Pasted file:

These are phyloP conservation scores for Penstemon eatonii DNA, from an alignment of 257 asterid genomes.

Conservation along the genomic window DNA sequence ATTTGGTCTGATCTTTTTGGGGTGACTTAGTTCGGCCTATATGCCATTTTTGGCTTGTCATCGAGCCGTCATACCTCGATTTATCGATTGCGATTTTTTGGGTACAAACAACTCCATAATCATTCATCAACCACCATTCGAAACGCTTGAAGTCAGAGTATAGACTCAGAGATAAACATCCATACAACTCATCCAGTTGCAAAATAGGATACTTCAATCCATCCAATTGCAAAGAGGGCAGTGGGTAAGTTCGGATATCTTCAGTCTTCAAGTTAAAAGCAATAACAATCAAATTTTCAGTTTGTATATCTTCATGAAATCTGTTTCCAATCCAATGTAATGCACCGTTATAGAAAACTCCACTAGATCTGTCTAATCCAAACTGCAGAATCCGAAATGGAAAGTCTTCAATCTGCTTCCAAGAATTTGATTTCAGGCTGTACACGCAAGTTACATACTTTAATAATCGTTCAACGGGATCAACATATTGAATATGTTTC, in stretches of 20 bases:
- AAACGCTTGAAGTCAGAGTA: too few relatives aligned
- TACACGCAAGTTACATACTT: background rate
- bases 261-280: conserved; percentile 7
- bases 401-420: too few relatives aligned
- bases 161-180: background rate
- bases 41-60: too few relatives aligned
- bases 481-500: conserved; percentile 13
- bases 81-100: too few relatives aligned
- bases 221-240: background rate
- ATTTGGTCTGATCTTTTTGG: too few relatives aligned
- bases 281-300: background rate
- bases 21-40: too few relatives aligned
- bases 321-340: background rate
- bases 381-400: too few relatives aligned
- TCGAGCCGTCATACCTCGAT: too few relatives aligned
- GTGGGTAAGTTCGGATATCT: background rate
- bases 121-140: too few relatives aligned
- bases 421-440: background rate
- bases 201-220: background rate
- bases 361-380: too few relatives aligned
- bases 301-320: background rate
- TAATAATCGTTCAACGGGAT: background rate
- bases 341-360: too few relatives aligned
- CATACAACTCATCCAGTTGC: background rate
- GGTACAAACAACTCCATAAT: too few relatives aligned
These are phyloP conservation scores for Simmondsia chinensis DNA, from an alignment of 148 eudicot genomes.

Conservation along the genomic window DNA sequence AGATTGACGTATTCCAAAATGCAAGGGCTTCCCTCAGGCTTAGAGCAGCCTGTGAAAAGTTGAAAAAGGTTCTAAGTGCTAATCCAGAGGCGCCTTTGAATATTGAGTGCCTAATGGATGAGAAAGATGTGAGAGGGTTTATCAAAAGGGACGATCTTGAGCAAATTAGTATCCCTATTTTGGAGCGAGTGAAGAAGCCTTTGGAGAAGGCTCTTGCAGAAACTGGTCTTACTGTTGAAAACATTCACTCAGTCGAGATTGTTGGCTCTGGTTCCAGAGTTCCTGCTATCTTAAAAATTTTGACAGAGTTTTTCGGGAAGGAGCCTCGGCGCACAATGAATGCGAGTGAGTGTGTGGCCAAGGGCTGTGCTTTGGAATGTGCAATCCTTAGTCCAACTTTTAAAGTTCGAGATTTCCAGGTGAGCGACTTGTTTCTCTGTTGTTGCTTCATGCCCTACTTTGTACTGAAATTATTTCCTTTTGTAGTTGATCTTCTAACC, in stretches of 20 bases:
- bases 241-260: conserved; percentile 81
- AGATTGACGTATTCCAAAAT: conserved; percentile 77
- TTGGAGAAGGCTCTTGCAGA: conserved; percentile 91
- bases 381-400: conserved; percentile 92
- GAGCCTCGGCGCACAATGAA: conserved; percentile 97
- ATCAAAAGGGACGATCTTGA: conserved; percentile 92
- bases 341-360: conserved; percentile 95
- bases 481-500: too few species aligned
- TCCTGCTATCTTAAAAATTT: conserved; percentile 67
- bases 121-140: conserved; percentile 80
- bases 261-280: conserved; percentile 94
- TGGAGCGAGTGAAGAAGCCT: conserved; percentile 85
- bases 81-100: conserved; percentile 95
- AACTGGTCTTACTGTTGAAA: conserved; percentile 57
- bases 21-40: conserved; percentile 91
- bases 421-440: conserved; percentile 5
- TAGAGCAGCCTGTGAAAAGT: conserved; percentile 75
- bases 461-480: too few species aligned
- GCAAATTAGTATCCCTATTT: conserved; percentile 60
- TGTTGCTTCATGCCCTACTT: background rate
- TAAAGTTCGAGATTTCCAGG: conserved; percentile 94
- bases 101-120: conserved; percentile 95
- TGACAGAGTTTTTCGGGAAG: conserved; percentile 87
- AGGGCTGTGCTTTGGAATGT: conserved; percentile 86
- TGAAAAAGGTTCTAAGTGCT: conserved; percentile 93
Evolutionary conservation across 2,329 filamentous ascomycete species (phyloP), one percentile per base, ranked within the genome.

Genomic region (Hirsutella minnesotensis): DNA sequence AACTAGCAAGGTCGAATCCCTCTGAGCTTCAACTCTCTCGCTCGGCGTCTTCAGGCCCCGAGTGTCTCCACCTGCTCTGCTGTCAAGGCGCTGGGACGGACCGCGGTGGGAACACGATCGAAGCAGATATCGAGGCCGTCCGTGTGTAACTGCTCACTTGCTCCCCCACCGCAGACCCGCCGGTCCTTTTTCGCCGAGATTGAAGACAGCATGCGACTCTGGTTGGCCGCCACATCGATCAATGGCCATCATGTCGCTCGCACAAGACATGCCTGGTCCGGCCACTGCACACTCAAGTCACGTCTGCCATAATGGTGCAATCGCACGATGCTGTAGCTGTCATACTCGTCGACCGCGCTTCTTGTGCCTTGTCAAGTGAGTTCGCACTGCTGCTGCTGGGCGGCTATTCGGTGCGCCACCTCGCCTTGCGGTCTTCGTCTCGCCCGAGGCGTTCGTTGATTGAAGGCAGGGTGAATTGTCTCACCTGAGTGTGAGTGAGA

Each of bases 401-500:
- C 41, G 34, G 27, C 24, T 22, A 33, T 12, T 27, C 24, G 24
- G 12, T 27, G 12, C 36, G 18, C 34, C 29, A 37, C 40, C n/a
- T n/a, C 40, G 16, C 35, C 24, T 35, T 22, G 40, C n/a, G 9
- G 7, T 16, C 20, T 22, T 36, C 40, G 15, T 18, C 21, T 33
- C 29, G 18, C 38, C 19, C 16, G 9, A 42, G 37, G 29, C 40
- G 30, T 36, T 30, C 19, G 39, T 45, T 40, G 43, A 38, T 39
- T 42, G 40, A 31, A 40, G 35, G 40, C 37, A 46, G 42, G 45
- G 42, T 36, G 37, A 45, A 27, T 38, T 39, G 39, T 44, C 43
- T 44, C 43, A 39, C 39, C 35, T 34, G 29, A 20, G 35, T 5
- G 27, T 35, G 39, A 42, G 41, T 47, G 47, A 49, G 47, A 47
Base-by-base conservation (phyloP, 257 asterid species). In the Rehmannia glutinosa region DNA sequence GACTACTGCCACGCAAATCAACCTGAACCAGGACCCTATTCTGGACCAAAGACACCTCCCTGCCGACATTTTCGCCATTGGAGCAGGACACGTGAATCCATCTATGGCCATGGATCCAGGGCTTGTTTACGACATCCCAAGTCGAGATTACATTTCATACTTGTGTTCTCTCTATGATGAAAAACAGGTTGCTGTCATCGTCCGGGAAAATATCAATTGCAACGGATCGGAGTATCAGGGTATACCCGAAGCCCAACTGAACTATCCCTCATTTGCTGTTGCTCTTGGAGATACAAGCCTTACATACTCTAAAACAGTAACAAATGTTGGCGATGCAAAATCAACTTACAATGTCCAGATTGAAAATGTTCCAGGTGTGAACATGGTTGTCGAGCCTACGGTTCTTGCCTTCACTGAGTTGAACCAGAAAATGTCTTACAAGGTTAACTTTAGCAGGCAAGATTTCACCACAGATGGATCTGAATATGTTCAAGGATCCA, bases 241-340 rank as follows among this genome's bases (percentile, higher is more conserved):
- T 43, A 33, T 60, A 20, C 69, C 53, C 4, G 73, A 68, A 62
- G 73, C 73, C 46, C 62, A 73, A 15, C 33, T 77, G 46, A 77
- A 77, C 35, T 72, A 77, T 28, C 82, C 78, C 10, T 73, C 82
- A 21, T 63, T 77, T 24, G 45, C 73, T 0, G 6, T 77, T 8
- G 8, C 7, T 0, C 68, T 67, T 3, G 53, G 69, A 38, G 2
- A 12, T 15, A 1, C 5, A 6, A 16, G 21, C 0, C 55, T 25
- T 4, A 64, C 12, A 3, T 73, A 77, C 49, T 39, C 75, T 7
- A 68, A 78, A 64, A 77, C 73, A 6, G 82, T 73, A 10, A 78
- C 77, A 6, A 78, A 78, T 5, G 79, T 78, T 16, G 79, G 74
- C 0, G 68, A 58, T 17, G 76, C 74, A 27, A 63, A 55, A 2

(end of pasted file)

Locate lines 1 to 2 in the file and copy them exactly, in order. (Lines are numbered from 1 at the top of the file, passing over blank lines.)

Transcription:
These are phyloP conservation scores for Penstemon eatonii DNA, from an alignment of 257 asterid genomes.

Conservation along the genomic window DNA sequence ATTTGGTCTGATCTTTTTGGGGTGACTTAGTTCGGCCTATATGCCATTTTTGGCTTGTCATCGAGCCGTCATACCTCGATTTATCGATTGCGATTTTTTGGGTACAAACAACTCCATAATCATTCATCAACCACCATTCGAAACGCTTGAAGTCAGAGTATAGACTCAGAGATAAACATCCATACAACTCATCCAGTTGCAAAATAGGATACTTCAATCCATCCAATTGCAAAGAGGGCAGTGGGTAAGTTCGGATATCTTCAGTCTTCAAGTTAAAAGCAATAACAATCAAATTTTCAGTTTGTATATCTTCATGAAATCTGTTTCCAATCCAATGTAATGCACCGTTATAGAAAACTCCACTAGATCTGTCTAATCCAAACTGCAGAATCCGAAATGGAAAGTCTTCAATCTGCTTCCAAGAATTTGATTTCAGGCTGTACACGCAAGTTACATACTTTAATAATCGTTCAACGGGATCAACATATTGAATATGTTTC, in stretches of 20 bases: